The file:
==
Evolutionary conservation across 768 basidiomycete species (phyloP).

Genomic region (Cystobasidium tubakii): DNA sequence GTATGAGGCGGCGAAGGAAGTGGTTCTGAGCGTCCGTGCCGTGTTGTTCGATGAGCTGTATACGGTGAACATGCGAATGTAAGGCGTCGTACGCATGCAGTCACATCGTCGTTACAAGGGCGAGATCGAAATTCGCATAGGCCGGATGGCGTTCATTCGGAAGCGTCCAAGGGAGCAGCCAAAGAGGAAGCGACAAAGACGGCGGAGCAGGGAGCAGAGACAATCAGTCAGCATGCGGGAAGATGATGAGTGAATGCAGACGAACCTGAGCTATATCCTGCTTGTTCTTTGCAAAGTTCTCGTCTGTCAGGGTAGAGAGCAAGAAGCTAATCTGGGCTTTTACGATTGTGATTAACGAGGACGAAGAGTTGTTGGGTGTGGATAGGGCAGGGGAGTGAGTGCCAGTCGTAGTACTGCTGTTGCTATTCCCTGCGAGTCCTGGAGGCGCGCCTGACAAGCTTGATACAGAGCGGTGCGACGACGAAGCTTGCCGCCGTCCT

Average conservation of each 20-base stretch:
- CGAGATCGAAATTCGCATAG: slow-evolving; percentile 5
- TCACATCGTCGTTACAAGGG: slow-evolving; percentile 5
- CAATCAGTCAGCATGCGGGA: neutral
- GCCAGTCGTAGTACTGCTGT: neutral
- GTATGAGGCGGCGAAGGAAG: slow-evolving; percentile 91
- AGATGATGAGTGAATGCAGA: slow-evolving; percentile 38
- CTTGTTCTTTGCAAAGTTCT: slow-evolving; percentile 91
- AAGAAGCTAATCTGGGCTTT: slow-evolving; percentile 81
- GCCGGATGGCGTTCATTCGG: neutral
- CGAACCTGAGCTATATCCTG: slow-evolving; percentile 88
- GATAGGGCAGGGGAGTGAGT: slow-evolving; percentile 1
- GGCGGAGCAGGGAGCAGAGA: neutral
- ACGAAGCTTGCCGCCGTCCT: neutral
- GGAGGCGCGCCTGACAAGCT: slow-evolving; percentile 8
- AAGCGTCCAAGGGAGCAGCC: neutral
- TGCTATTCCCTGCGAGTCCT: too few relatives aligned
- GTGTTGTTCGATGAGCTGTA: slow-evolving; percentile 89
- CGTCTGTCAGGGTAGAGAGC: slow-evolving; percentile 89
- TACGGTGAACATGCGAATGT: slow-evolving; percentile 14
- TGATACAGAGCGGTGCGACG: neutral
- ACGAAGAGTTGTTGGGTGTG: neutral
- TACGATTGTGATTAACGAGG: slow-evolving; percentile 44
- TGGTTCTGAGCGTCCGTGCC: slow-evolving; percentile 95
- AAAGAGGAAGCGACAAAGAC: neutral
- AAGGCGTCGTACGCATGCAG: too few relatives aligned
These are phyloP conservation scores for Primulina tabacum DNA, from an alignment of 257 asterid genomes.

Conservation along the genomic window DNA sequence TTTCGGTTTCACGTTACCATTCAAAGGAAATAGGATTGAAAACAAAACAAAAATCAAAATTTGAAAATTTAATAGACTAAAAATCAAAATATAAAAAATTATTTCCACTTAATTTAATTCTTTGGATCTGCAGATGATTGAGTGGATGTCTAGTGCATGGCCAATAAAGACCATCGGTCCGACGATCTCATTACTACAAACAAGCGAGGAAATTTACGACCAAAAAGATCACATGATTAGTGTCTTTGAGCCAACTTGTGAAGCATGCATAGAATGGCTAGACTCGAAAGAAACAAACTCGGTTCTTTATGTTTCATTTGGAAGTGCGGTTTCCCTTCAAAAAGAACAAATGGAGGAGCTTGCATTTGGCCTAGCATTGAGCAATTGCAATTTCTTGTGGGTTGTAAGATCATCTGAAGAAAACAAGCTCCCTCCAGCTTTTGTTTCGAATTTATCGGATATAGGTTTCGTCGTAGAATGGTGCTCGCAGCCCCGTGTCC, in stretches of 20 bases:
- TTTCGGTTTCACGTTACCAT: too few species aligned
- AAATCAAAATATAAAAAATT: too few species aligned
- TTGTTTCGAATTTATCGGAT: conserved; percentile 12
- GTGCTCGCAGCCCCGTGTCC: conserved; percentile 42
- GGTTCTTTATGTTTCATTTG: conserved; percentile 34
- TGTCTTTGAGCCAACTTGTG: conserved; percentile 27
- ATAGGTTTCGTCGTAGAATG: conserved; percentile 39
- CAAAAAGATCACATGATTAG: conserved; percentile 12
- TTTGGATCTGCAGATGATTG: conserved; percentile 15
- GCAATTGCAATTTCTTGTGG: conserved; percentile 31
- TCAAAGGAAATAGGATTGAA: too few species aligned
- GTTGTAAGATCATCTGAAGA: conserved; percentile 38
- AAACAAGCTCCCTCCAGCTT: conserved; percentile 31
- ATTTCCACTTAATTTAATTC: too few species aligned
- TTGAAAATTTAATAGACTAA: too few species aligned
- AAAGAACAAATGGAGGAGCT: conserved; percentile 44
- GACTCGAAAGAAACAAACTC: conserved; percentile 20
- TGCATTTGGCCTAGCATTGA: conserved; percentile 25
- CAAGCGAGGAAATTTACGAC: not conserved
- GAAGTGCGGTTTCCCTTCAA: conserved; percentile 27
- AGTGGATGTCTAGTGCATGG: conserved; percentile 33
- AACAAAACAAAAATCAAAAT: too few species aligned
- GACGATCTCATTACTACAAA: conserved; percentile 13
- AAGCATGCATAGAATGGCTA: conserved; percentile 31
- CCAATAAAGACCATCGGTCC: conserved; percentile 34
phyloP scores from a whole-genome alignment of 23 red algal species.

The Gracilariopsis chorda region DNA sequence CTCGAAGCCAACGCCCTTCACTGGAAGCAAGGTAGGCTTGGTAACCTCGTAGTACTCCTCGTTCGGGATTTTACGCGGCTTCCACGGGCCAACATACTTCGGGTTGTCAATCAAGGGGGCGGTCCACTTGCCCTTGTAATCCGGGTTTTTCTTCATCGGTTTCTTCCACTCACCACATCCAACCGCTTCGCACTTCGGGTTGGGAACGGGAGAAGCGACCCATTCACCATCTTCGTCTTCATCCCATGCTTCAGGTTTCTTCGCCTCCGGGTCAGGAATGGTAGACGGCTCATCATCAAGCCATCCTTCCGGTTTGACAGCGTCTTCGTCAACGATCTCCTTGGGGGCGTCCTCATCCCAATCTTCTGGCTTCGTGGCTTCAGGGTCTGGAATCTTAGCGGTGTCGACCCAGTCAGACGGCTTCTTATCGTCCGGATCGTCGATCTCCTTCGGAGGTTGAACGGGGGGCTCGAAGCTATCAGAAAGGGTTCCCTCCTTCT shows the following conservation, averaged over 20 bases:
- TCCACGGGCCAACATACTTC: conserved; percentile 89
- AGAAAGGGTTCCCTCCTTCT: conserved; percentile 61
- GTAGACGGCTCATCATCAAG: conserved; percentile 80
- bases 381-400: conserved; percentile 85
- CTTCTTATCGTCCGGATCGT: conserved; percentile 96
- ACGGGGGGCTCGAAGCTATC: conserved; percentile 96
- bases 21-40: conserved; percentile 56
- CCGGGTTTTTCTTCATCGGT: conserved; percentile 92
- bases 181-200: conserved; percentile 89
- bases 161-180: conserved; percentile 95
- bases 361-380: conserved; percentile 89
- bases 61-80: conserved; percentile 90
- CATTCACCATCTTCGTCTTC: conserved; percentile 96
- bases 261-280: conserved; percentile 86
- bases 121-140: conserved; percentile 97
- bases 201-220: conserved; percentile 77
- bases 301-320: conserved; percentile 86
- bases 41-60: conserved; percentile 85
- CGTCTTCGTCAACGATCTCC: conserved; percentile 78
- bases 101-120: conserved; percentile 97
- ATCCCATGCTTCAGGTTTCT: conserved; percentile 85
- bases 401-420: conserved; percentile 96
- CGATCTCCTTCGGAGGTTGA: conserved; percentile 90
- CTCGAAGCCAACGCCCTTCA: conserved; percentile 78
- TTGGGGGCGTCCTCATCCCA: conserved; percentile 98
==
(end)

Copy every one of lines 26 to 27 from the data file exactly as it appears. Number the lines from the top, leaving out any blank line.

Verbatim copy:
- TGGTTCTGAGCGTCCGTGCC: slow-evolving; percentile 95
- AAAGAGGAAGCGACAAAGAC: neutral